Japan’s nuclear disaster has pushed new debate and pause on global nuclear power development, but few nations are canceling projects.
Citing concerns over Fukushima Daiichi, China called for a timeout March 16 in developing the world’s largest nuclear fleet (see chart) to revise safety standards. The announcement could affect four AP 1000-design units being built by The Shaw Group and Westinghouse, two others they are helping to design and two Areva-developed reactors, but the firms say they have not yet been told to stop work. China had planned to have 80 GW of nuclear power online by 2020.
Europe’s governments have called for new safety reviews. The Brussels-based European Commission, which governs the 27-country European Union, will “stress- test” nuclear plants to focus on exposure to floods and earthquakes, backup power supplies as well as reactor type and age. But countries will still decide whether to close plants or freeze new construction, says EC Energy Commissioner Gunther Oettinger. “Until we have a better understanding of technical [issues], we need to refrain from making any premature policy decisions that could have significant implications for Europe’s energy future,” said Brussels-based pro-nuclear group FORATOM,
German Chancellor Angela Merkel has been the most outspoken, ordering a safety study of all German plants. Seven commissioned before 1980 were ordered to shut during the review. Spain’s look at an aging 1,092-MW boiling water reactor west of Valencia comes weeks before it was set to be invaded by Greenpeace, which wants it shut on safety grounds.
Nuclear energy is a contradictory and confusing business in India, with activists claiming the government has sold its sovereignty to foreign nuclear development deals. The stakes are high, with forecasts of a nuclear energy sector attracting investment of nearly $100 billion by 2014. India aims to expand nuclear power capacity to 63,000 MW by 2032. It now generates 4,560 MW, less than 3% of the energy mix.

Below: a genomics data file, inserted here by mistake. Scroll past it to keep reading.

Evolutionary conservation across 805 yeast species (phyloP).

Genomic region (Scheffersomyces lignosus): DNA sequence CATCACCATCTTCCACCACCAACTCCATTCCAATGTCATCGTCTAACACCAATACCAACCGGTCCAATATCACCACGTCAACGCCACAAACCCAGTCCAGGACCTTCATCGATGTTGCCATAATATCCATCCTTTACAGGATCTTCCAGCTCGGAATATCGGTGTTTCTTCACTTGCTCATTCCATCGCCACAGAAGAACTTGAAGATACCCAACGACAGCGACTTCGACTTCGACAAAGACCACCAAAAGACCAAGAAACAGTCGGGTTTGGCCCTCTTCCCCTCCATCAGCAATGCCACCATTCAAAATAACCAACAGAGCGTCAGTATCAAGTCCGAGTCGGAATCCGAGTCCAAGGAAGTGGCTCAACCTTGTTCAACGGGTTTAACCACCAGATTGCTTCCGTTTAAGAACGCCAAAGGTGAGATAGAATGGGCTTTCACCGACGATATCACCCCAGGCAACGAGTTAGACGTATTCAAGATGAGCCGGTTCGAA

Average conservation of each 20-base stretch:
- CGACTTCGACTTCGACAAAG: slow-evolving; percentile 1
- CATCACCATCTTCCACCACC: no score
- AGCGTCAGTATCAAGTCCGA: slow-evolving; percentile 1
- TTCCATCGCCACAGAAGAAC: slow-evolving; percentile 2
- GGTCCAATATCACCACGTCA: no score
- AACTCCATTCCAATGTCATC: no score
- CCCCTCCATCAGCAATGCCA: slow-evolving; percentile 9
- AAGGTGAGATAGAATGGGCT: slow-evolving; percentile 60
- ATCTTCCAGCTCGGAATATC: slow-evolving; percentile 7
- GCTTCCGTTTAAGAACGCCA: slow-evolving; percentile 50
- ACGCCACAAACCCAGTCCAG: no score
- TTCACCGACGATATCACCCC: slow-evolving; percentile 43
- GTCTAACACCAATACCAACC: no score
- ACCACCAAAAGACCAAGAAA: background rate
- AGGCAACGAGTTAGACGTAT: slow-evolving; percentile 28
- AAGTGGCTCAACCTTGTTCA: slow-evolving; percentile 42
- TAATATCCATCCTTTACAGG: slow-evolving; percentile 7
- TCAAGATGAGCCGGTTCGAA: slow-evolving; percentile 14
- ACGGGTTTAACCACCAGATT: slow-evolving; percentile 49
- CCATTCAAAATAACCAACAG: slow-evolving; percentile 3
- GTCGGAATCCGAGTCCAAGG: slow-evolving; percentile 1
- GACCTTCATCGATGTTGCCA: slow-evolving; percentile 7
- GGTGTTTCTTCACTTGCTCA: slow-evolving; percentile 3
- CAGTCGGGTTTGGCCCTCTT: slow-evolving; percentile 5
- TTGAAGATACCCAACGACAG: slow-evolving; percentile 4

Japan’s crisis unleashed a barrage of protests against a $10-billion complex in the western state of Maharashtra, won by Areva. When commissioned, it is set to be the world’s largest nuclear power project. Critics point to its location in a seismic and tsunami-prone zone. While the government has said it will not slow down India’s nuclear power plans, there are signs the project will be delayed.
Turkey vowed to go ahead with its plans to build two nuclear powerplants despite rising concerns over safety. “We will build a third-generation powerplant. Fukushima is a first-generation plant,” said Minister of Energy Taner Yildiz, noting its design to withstand a magnitude 8 earthquake. But Cyprus and Greece both oppose Turkey’s nuclear plans. Egypt and the United Arab Emirates also are pledging new reviews of nuclear projects under way.
Prime Minister Benjamin Netanyahu said Israel is rethinking nuclear power plans following events in Japan and the discovery of offshore deposits of natural gas in the Mediterranean, although Israeli utility officials were still calling for a new plant in the Negev within a decade. Israelis are also monitoring Jordan’s nuclear development plans in light of concern that the Syrian Africa rift is nearby.
The backlash was more muted in Latin America, where reliance on nuclear power is limited. Only Brazil, Argentina and Mexico have operating facilities, although Chile and Venezuela have taken steps to develop programs. Brazil’s Mining and Energy Minister Edison Lobao said it would assess plant safety without affecting current operations.
|Countries with nuclear powerplant
units now under construction
|Slovak Republic|| |
|S. Korea|| |